SINGAPORE - Passengers taking a taxi from Changi Airport will continue to pay an additional $3 per trip until the end of the year, as the increase in the location surcharge will be extended by six months.
The increased surcharge - which Changi Airport Group (CAG) had earlier said was aimed at ensuring a better supply of cabs to the airport - kicked in on May 19 and was originally supposed to end on June 30.
This surcharge hike will now be extended until Dec 31, 11.59pm, said taxi operator Strides Taxi, a subsidiary of public transport company SMRT, in a Facebook post on Thursday (June 23).
ComfortDelGro, Prime Taxi and Premier Taxi published notices of the extension on Friday (June 24).
Under current regulations, taxi fares here are determined by the operators. Any changes must be lodged with the Public Transport Council in advance and publicised at least seven days beforehand.
With the increase, taxi rides starting from the airport, Changi Air Freight Centre, the Airport Police Station and the Airport Logistics Park of Singapore, will cost an additional $8 every day from 5pm to 11.59pm, and an additional $6 at all other times.
Before the fare hike, the airport surcharge was $5 on Fridays, Saturdays and Sundays from 5pm to 11.59pm, and $3 at all other times.
The decision to raise the surcharge had come amid a reluctance from cabbies to go to the airport to pick up passengers despite a revival in international air travel, resulting in a shortage of cabs and long queues at the airport's taxi stands.
Increasing the surcharge drew more cabs back to Changi, but taxi drivers had told The Straits Times that it does not make up for petrol costs, which have risen by 30 to 40 per cent in the past six months, and the long wait of up to an hour for a fare.
Responding to ST’s queries, a CAG spokesman said the surcharge hike has improved the supply of taxis at Changi Airport, but did not provide more details.
When ST visited Changi Airport Terminal 3 on Friday morning, there were about 30 taxis queuing outside of the arrival hall and passengers were able to board a cab almost immediately.
Cabbies interviewed were not aware that the airport surcharge hike would be extended, but said they welcomed the move.
Mr Toh Cheng Chuan, 68, who has been a taxi driver for 17 years, said he enjoyed picking up fares from the airport because of the increased surcharge.
“I have been going to the airport more frequently. Aside from the surcharge, there are also more passengers because there are more flights,” he said.
Another cabby, Mr Lim Whay Yuan, said he is more attracted by CAG’s own incentive scheme, in which cabbies can earn a daily $10 reward if they make a minimum of three trips to the airport during specific time windows.
“I made an additional $150 in April thanks the incentive. It really adds up,” Mr Lim said.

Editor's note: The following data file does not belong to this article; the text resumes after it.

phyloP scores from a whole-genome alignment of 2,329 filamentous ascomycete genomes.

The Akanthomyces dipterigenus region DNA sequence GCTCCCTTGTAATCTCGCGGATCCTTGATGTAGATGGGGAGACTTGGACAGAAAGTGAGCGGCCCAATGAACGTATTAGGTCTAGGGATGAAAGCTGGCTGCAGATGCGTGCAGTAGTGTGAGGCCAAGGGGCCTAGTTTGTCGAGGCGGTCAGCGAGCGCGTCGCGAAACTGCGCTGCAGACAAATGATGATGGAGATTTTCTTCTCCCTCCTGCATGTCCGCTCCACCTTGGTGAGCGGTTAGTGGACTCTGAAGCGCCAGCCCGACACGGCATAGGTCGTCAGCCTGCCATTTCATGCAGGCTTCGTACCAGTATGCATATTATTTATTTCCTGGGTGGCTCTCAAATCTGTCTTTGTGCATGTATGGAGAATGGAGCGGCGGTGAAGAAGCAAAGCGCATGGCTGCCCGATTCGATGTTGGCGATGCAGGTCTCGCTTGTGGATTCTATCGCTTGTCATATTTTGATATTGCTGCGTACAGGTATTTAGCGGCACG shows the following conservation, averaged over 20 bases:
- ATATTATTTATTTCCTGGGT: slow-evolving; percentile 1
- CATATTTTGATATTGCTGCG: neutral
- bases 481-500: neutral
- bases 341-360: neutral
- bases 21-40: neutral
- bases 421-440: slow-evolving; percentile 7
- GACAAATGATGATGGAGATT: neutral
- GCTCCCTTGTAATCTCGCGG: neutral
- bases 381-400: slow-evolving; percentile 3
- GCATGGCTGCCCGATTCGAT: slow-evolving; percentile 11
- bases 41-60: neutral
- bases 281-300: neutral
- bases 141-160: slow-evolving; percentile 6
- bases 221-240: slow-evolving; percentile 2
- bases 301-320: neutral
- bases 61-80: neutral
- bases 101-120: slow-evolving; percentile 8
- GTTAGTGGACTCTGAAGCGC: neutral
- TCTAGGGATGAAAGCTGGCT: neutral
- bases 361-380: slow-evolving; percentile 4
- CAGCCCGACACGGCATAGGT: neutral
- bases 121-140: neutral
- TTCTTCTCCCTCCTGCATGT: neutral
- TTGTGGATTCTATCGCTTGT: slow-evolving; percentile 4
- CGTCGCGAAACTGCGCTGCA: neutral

The incentive scheme will end on June 30.
Asked about the surcharge hike, the 70-year-old added: “Maybe they’re trying to get more taxis to come because they’re trying to open up the airport. They say Changi is the best airport in the world, so how can there be no taxis?”
However, Mr Jovin Lim, 54, who drives a seven-seater cab and makes 10 to 12 trips to the airport daily, said that the surcharge has attracted a lot of smaller taxis to the airport, resulting in longer queues.
“The surcharge makes it difficult for bigger cabs. I waste a lot of time queuing,” he said.
During an announcement earlier this month (June 10) that Terminal 4 will reopen in September and operations at Terminal 2 will be increased to half by October, Transport Minister S. Iswaran had said that the response to the increased surcharge "has been good and generally managing well with demand".
But the minister also said that the situation at Changi is very dynamic.
"When passenger volume goes up, you have to basically see how flexibly we can respond. What we see now is the taxi services have caught up," he told reporters.
"But whether we need to do more, whether we need further adjustments, I think this is something that we are constantly monitoring because this is really a period of quite rapid changes," he added.
Last month, 2.47 million passengers passed through Changi Airport - a 28 per cent increase from 1.93 million in April, and 14 times more than in May last year.
With travel restrictions easing globally, Changi Airport's handling capacity is expected to return to pre-Covid-19 levels of 70 million passengers per year by October.
Currently, only T1 and T3 are fully open. They have the capacity to handle 46 million passengers a year, two-thirds of 2019 volumes.
T2, which had been undergoing upgrading works for the past two years, will reopen in phases over the next two years.
The expansion of the terminal is expected to be completed by 2024.
Separately, Strides Taxi will also be raising the charter rates for its London taxis starting from July 1.
It will cost $75 to charter a London taxi for airport arrival transfers and $65 for airport departure transfers - up from the current rates of $55 and $50 respectively.
The point-to-point charter fare for Strides Taxi's London cabs and the hourly charter rate will also go up to $65, from $50 now.
Strides Mobility Services senior general manager Yeow How Pheng said the charter rates were raised due to market demand and rising fuel costs.
“We will continue to monitor market conditions and review the charter rates accordingly,” he added.
- Additional reporting by Elijah Wong and Aditi Bharade